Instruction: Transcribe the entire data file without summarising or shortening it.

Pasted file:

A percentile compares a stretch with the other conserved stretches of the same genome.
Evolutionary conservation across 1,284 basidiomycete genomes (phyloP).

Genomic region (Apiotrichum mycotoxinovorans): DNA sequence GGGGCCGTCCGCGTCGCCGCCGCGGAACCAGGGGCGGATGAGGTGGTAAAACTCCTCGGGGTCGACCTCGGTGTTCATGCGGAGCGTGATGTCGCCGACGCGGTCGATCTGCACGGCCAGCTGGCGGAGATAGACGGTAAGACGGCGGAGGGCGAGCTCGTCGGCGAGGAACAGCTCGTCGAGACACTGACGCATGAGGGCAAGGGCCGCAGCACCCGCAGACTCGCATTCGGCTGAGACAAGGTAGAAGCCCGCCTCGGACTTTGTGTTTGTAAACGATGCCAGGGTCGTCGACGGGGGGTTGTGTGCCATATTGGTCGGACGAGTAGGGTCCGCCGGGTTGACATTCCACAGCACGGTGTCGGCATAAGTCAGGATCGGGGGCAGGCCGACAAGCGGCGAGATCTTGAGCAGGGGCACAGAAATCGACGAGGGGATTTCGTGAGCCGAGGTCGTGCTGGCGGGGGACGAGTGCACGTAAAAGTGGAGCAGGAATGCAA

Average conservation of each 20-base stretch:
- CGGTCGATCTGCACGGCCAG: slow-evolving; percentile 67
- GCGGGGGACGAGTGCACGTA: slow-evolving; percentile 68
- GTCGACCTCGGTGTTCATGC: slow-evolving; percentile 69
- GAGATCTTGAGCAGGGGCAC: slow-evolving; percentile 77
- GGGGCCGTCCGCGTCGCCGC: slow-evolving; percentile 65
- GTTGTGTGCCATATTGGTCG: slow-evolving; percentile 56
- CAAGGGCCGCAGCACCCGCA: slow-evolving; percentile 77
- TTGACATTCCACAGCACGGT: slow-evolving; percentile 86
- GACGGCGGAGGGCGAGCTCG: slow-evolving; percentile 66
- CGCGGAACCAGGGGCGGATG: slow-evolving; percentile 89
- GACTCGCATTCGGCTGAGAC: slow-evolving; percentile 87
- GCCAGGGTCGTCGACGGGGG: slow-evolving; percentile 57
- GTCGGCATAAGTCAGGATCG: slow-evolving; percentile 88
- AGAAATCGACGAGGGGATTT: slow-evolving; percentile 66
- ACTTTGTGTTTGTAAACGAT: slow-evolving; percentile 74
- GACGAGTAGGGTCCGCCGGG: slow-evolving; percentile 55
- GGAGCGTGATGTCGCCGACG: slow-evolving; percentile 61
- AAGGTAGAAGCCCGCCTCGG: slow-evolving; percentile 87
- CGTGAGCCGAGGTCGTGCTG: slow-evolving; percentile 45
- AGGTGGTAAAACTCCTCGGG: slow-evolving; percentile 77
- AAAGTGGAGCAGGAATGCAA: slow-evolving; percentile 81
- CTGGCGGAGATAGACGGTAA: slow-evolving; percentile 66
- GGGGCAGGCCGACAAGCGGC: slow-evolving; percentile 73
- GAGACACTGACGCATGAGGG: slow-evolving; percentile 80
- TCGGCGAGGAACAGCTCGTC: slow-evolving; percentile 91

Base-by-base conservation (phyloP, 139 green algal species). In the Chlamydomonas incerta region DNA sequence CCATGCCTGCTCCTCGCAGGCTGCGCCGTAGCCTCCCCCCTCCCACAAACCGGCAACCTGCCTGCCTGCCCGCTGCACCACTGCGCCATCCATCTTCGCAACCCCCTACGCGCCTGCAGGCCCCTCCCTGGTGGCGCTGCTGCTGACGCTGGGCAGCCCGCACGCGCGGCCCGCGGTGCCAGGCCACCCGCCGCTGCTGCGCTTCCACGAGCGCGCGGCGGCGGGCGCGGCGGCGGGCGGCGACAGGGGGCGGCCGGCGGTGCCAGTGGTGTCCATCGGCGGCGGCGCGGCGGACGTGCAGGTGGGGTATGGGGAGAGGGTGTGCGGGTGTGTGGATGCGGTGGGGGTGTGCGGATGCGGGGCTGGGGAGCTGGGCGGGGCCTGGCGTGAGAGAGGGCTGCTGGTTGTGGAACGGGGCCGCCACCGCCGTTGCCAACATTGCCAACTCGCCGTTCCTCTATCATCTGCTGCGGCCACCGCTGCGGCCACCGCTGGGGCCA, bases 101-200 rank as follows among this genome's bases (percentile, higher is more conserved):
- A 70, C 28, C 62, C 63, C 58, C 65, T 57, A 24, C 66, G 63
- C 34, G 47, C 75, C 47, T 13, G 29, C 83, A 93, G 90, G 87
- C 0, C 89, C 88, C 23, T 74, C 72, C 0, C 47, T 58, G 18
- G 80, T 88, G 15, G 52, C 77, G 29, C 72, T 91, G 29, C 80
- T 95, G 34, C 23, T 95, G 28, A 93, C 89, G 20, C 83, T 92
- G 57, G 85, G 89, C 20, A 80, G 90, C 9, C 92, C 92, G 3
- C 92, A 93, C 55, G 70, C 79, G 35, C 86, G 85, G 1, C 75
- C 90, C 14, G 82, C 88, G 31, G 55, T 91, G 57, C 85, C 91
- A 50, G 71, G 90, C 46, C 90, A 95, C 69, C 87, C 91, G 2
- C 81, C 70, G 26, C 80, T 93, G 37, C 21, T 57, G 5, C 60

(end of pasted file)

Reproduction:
A percentile compares a stretch with the other conserved stretches of the same genome.
Evolutionary conservation across 1,284 basidiomycete genomes (phyloP).

Genomic region (Apiotrichum mycotoxinovorans): DNA sequence GGGGCCGTCCGCGTCGCCGCCGCGGAACCAGGGGCGGATGAGGTGGTAAAACTCCTCGGGGTCGACCTCGGTGTTCATGCGGAGCGTGATGTCGCCGACGCGGTCGATCTGCACGGCCAGCTGGCGGAGATAGACGGTAAGACGGCGGAGGGCGAGCTCGTCGGCGAGGAACAGCTCGTCGAGACACTGACGCATGAGGGCAAGGGCCGCAGCACCCGCAGACTCGCATTCGGCTGAGACAAGGTAGAAGCCCGCCTCGGACTTTGTGTTTGTAAACGATGCCAGGGTCGTCGACGGGGGGTTGTGTGCCATATTGGTCGGACGAGTAGGGTCCGCCGGGTTGACATTCCACAGCACGGTGTCGGCATAAGTCAGGATCGGGGGCAGGCCGACAAGCGGCGAGATCTTGAGCAGGGGCACAGAAATCGACGAGGGGATTTCGTGAGCCGAGGTCGTGCTGGCGGGGGACGAGTGCACGTAAAAGTGGAGCAGGAATGCAA

Average conservation of each 20-base stretch:
- CGGTCGATCTGCACGGCCAG: slow-evolving; percentile 67
- GCGGGGGACGAGTGCACGTA: slow-evolving; percentile 68
- GTCGACCTCGGTGTTCATGC: slow-evolving; percentile 69
- GAGATCTTGAGCAGGGGCAC: slow-evolving; percentile 77
- GGGGCCGTCCGCGTCGCCGC: slow-evolving; percentile 65
- GTTGTGTGCCATATTGGTCG: slow-evolving; percentile 56
- CAAGGGCCGCAGCACCCGCA: slow-evolving; percentile 77
- TTGACATTCCACAGCACGGT: slow-evolving; percentile 86
- GACGGCGGAGGGCGAGCTCG: slow-evolving; percentile 66
- CGCGGAACCAGGGGCGGATG: slow-evolving; percentile 89
- GACTCGCATTCGGCTGAGAC: slow-evolving; percentile 87
- GCCAGGGTCGTCGACGGGGG: slow-evolving; percentile 57
- GTCGGCATAAGTCAGGATCG: slow-evolving; percentile 88
- AGAAATCGACGAGGGGATTT: slow-evolving; percentile 66
- ACTTTGTGTTTGTAAACGAT: slow-evolving; percentile 74
- GACGAGTAGGGTCCGCCGGG: slow-evolving; percentile 55
- GGAGCGTGATGTCGCCGACG: slow-evolving; percentile 61
- AAGGTAGAAGCCCGCCTCGG: slow-evolving; percentile 87
- CGTGAGCCGAGGTCGTGCTG: slow-evolving; percentile 45
- AGGTGGTAAAACTCCTCGGG: slow-evolving; percentile 77
- AAAGTGGAGCAGGAATGCAA: slow-evolving; percentile 81
- CTGGCGGAGATAGACGGTAA: slow-evolving; percentile 66
- GGGGCAGGCCGACAAGCGGC: slow-evolving; percentile 73
- GAGACACTGACGCATGAGGG: slow-evolving; percentile 80
- TCGGCGAGGAACAGCTCGTC: slow-evolving; percentile 91

Base-by-base conservation (phyloP, 139 green algal species). In the Chlamydomonas incerta region DNA sequence CCATGCCTGCTCCTCGCAGGCTGCGCCGTAGCCTCCCCCCTCCCACAAACCGGCAACCTGCCTGCCTGCCCGCTGCACCACTGCGCCATCCATCTTCGCAACCCCCTACGCGCCTGCAGGCCCCTCCCTGGTGGCGCTGCTGCTGACGCTGGGCAGCCCGCACGCGCGGCCCGCGGTGCCAGGCCACCCGCCGCTGCTGCGCTTCCACGAGCGCGCGGCGGCGGGCGCGGCGGCGGGCGGCGACAGGGGGCGGCCGGCGGTGCCAGTGGTGTCCATCGGCGGCGGCGCGGCGGACGTGCAGGTGGGGTATGGGGAGAGGGTGTGCGGGTGTGTGGATGCGGTGGGGGTGTGCGGATGCGGGGCTGGGGAGCTGGGCGGGGCCTGGCGTGAGAGAGGGCTGCTGGTTGTGGAACGGGGCCGCCACCGCCGTTGCCAACATTGCCAACTCGCCGTTCCTCTATCATCTGCTGCGGCCACCGCTGCGGCCACCGCTGGGGCCA, bases 101-200 rank as follows among this genome's bases (percentile, higher is more conserved):
- A 70, C 28, C 62, C 63, C 58, C 65, T 57, A 24, C 66, G 63
- C 34, G 47, C 75, C 47, T 13, G 29, C 83, A 93, G 90, G 87
- C 0, C 89, C 88, C 23, T 74, C 72, C 0, C 47, T 58, G 18
- G 80, T 88, G 15, G 52, C 77, G 29, C 72, T 91, G 29, C 80
- T 95, G 34, C 23, T 95, G 28, A 93, C 89, G 20, C 83, T 92
- G 57, G 85, G 89, C 20, A 80, G 90, C 9, C 92, C 92, G 3
- C 92, A 93, C 55, G 70, C 79, G 35, C 86, G 85, G 1, C 75
- C 90, C 14, G 82, C 88, G 31, G 55, T 91, G 57, C 85, C 91
- A 50, G 71, G 90, C 46, C 90, A 95, C 69, C 87, C 91, G 2
- C 81, C 70, G 26, C 80, T 93, G 37, C 21, T 57, G 5, C 60